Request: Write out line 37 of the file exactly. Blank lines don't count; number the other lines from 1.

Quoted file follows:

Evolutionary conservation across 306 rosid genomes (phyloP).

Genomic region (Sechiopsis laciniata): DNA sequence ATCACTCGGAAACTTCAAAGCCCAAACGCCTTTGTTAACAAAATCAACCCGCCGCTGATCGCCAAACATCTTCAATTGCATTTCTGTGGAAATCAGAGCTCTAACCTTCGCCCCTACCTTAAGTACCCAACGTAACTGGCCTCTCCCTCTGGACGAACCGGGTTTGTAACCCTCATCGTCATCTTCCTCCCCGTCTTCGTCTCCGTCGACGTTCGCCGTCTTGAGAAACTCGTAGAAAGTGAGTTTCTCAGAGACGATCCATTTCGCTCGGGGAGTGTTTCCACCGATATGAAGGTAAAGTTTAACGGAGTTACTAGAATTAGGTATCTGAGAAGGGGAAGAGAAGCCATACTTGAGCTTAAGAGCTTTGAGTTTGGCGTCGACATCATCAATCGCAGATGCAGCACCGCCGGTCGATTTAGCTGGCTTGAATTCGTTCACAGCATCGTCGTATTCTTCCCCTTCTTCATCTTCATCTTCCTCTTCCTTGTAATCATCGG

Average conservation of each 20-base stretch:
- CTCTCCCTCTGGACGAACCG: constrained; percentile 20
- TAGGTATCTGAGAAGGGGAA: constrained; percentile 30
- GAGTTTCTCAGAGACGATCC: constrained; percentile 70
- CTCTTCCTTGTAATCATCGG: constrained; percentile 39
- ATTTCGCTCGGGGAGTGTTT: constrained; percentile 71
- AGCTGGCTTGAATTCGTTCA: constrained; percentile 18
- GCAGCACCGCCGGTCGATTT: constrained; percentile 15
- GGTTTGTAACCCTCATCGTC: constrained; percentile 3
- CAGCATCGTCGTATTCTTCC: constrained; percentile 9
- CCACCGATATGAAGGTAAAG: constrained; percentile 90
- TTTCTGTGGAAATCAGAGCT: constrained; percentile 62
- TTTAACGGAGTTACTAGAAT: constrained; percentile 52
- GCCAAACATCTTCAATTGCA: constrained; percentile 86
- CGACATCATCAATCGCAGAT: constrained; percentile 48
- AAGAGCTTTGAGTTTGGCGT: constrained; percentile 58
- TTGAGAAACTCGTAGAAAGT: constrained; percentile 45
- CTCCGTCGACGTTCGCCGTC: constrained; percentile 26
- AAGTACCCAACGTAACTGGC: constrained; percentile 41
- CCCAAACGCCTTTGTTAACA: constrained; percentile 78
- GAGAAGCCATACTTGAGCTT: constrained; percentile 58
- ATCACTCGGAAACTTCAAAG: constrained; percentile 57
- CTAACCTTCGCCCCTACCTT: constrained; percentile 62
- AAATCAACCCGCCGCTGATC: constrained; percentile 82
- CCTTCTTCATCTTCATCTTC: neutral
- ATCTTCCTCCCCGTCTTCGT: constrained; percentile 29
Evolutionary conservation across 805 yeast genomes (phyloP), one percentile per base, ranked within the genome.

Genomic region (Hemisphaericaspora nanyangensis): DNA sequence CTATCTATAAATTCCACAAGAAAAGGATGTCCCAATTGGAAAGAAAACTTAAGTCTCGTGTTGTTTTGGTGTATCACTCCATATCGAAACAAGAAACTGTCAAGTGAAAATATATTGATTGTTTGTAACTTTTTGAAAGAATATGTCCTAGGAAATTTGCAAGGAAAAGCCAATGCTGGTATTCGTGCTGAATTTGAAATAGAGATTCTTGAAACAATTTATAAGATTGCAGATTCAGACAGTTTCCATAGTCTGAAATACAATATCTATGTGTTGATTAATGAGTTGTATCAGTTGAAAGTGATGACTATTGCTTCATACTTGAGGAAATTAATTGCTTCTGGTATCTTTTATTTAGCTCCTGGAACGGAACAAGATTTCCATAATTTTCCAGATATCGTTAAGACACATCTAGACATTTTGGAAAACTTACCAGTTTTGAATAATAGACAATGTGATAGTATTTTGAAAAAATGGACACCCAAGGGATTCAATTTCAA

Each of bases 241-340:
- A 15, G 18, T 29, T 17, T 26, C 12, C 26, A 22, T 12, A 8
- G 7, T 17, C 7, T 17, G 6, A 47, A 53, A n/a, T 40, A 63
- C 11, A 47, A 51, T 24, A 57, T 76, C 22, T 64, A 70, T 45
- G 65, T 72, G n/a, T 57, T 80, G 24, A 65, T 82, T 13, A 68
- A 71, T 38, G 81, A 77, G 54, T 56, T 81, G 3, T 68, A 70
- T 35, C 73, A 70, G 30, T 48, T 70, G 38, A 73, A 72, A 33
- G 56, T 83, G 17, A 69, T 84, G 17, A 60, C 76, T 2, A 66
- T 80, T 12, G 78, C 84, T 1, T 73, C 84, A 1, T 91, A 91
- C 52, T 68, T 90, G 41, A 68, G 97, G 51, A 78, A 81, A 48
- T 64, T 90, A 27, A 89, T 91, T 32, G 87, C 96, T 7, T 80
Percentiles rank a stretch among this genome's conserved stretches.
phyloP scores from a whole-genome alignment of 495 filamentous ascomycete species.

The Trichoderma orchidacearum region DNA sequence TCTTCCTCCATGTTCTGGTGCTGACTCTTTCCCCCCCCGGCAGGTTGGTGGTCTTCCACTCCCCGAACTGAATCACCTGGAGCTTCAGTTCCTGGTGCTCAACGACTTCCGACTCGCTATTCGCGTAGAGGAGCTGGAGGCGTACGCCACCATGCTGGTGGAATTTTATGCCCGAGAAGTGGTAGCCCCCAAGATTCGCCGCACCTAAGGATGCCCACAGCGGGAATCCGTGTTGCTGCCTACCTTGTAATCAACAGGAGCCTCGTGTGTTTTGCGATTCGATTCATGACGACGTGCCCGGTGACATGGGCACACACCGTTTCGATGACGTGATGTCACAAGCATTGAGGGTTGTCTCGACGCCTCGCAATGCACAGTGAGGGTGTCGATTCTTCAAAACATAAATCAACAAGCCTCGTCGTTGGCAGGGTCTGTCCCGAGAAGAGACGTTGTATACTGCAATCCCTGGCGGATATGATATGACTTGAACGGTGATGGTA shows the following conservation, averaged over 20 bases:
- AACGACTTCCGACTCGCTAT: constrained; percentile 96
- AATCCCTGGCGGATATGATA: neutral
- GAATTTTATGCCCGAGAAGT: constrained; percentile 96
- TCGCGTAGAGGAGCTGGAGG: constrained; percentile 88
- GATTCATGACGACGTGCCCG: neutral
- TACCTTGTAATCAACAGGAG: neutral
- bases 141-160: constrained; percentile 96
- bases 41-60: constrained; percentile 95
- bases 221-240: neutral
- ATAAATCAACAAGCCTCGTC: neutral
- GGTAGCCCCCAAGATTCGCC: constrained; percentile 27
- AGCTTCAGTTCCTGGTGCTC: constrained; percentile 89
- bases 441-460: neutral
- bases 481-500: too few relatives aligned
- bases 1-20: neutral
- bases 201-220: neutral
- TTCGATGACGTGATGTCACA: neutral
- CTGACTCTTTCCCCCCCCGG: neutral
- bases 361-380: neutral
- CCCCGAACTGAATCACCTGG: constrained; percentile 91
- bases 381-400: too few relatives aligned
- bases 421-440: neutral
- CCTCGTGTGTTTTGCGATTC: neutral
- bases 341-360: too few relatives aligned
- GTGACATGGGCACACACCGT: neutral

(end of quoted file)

- T 35, C 73, A 70, G 30, T 48, T 70, G 38, A 73, A 72, A 33